Mark Allen has no desire to sift through the detritus of his Crucible career to date as he prepares to embark on his latest mission to rid himself of the unwanted tag of one of the best players to never reach a World Championship final.
The 37-year-old Allen is convinced he is in the shape of his life after a season which yielded three ranking wins, including a maiden British title in November, in tandem with a dramatic weight loss programme, through which he has lost nearly seven stone.
Yet Allen can’t escape the stats that betray a desperate record in the sport’s flagship event, with just three quarter-final appearances in the 13 years since he made his solitary exit in the one-table stage, losing to John Higgins in the 2009 Semifinals.
Shocking defeats to the likes of Chinese qualifier Cao Yupeng and Zhou Yuelong have been interspersed with heartbreaking near-misses, none more so than his 2010 quarter-final against Graeme Dott, when he lost the last three frames to fall in a 13- 12 which grants more grudges than most.
Another Chinese qualifier, world number 36 Fan Zhengyi, awaits Allen in Monday’s opening round and the Northern Irishman is in no mood to reopen old wounds as he continues to search for the magic formula that will enable him to realize his burning ambition .
“I’m coming to the Crucible after my best season to date and my confidence levels are high, but a semi-final appearance isn’t good enough and the only person who can fix that is me,” Allen told the PA News Agency .
“There is no point going back over what went wrong and I really can’t put my finger on it. Some years I wasn’t at my best and other times I was beaten by the best player.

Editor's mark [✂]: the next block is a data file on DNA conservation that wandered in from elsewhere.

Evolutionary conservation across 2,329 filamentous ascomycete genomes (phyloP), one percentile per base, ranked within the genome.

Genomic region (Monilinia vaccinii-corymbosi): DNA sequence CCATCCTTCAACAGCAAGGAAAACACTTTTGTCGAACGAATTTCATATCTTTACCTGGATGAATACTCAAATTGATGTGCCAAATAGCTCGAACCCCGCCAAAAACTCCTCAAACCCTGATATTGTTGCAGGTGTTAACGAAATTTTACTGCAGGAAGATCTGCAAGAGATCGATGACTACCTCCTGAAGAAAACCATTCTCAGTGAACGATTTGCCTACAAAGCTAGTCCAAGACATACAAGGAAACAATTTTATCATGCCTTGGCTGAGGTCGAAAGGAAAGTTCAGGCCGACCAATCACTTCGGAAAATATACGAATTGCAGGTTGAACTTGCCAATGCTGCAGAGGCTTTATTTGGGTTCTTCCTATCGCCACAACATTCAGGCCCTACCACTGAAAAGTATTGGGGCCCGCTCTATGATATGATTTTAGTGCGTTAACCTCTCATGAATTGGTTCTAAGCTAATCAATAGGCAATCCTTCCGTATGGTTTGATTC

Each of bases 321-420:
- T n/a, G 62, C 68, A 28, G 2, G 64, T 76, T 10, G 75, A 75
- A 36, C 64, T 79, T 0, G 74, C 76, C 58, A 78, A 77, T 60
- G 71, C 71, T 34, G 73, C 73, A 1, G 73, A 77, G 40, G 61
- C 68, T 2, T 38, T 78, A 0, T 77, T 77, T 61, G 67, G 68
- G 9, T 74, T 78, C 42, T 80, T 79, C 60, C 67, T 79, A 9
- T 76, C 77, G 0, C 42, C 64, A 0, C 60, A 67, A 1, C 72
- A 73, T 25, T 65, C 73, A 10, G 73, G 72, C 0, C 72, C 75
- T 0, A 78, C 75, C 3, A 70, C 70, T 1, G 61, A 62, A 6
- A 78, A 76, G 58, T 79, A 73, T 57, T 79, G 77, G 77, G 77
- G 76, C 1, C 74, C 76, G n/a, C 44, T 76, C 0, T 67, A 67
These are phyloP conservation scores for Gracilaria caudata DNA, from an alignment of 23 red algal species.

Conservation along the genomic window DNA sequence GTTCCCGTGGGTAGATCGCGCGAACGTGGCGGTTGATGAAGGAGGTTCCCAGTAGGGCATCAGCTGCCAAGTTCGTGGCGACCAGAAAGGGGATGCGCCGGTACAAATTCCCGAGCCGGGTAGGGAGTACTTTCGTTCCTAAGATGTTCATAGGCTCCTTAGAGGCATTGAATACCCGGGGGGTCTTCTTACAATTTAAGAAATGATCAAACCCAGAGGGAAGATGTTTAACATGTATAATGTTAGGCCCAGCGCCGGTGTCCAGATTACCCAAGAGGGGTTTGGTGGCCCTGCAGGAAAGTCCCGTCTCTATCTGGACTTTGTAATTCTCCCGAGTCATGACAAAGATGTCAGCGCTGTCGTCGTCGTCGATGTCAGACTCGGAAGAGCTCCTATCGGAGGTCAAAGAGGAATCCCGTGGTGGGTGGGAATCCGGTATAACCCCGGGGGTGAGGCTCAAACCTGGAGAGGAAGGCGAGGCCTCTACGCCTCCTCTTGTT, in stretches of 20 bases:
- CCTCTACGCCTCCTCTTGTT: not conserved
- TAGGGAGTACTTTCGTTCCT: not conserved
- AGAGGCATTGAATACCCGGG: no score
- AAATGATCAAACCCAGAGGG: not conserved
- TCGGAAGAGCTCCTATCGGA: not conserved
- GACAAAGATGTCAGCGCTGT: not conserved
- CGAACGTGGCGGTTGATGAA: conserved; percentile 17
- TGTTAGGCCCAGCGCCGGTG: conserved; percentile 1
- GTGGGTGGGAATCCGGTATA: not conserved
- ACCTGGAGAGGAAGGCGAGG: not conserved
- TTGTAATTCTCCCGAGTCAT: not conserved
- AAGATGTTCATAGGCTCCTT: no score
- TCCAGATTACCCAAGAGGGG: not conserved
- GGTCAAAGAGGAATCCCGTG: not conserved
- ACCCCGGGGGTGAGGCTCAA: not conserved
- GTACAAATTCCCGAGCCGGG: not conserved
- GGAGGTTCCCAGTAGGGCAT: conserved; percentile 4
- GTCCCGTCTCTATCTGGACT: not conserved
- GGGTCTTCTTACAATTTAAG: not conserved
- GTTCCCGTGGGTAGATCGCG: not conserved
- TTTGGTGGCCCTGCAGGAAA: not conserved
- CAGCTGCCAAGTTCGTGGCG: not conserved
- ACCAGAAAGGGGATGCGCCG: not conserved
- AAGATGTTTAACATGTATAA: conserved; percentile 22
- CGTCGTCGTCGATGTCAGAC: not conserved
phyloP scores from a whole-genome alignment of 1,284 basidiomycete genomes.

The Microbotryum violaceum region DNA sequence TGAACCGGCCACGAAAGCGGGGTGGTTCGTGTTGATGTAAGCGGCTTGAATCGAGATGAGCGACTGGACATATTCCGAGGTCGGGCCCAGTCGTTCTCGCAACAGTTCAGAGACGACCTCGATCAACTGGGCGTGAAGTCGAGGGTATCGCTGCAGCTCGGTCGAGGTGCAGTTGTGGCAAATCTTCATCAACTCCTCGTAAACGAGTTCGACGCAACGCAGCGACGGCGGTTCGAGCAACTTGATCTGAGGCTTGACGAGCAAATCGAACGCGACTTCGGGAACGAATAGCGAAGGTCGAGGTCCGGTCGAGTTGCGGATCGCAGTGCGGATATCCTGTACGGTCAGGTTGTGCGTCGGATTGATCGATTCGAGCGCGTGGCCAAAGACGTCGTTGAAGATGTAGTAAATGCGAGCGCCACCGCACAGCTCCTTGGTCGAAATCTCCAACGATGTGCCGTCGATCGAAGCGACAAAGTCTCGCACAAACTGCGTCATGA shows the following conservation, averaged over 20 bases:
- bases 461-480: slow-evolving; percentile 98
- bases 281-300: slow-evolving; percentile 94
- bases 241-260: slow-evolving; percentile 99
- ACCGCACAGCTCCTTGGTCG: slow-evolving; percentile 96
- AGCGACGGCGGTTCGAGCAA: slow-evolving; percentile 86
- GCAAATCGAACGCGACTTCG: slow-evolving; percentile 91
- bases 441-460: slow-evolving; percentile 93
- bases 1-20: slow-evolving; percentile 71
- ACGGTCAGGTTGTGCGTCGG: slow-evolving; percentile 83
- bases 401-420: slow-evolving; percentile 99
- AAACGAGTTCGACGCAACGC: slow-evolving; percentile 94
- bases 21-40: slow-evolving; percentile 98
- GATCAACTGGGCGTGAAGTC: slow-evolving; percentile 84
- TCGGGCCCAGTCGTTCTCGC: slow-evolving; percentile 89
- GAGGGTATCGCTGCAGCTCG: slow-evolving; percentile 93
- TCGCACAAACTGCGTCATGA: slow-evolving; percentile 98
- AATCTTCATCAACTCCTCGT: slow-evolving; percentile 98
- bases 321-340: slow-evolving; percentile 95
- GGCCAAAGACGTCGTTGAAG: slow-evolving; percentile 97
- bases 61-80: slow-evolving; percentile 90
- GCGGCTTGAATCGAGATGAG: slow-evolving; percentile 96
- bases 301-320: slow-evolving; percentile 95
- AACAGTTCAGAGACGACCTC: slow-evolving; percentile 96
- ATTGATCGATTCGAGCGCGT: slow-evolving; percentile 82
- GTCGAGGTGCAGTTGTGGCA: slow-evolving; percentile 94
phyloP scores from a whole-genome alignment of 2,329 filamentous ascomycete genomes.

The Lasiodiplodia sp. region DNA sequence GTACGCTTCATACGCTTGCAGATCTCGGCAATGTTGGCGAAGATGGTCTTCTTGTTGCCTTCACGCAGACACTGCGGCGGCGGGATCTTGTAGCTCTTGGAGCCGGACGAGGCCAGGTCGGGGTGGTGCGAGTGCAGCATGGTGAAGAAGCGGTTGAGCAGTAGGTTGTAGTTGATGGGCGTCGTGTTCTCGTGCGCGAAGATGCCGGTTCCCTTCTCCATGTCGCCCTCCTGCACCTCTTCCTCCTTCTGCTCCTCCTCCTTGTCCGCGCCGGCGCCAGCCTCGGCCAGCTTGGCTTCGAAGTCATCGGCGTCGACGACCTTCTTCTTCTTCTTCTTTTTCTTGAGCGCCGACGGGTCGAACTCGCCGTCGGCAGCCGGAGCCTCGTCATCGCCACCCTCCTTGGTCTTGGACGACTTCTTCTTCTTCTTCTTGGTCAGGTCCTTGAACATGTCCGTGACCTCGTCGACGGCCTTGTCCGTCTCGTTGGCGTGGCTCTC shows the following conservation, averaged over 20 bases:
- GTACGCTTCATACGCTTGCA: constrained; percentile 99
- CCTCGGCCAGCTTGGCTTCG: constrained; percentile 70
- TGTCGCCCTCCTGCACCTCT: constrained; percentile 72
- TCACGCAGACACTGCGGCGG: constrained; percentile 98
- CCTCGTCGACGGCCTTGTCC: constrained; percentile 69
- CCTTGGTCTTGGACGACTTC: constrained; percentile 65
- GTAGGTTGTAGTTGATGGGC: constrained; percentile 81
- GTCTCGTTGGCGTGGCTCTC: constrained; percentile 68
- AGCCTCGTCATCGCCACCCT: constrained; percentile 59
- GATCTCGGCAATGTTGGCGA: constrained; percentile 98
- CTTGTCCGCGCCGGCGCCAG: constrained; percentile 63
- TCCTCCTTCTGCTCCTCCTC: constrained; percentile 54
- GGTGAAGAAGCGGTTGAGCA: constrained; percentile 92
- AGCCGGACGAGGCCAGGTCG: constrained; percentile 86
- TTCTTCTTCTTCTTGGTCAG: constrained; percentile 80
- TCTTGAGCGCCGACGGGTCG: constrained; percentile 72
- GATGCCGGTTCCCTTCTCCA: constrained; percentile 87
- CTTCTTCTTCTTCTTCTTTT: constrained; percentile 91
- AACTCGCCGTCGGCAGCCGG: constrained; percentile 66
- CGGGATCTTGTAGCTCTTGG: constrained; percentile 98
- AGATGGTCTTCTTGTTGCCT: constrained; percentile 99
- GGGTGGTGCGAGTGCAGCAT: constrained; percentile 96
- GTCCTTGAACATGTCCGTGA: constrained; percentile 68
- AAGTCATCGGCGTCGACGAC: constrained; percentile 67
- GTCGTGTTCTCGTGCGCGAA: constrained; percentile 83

“I love the Crucible and the story connected to it, and I want to be a part of that story. Maybe there’s a bit of wanting it too much. It has always been my dream since I started playing at the age of 12 to become world champion and world number one.”
Allen certainly appears to have placed himself in the best possible position to achieve these goals, and he believes it is no coincidence that his triple title season has coincided with his determination to forge a new approach to his perspective off the table.
“It’s probably just complete laziness that I haven’t done it sooner,” Allen admitted, referring to his weight loss. “The changes I’ve made on and off the table have worked well this year, but I don’t want to be a one season wonder, I want to keep winning tournaments for years to come.
“If you had told me 10 or 15 years ago that I wouldn’t have won a world title at 37, I probably would have seen myself coming to the end of my career.
“But these days 37 seems to be the new 27, and I’m probably just hitting my prime. When you see guys still winning big tournaments in their late 40s, I realize I still have so many possibilities and so much to offer.”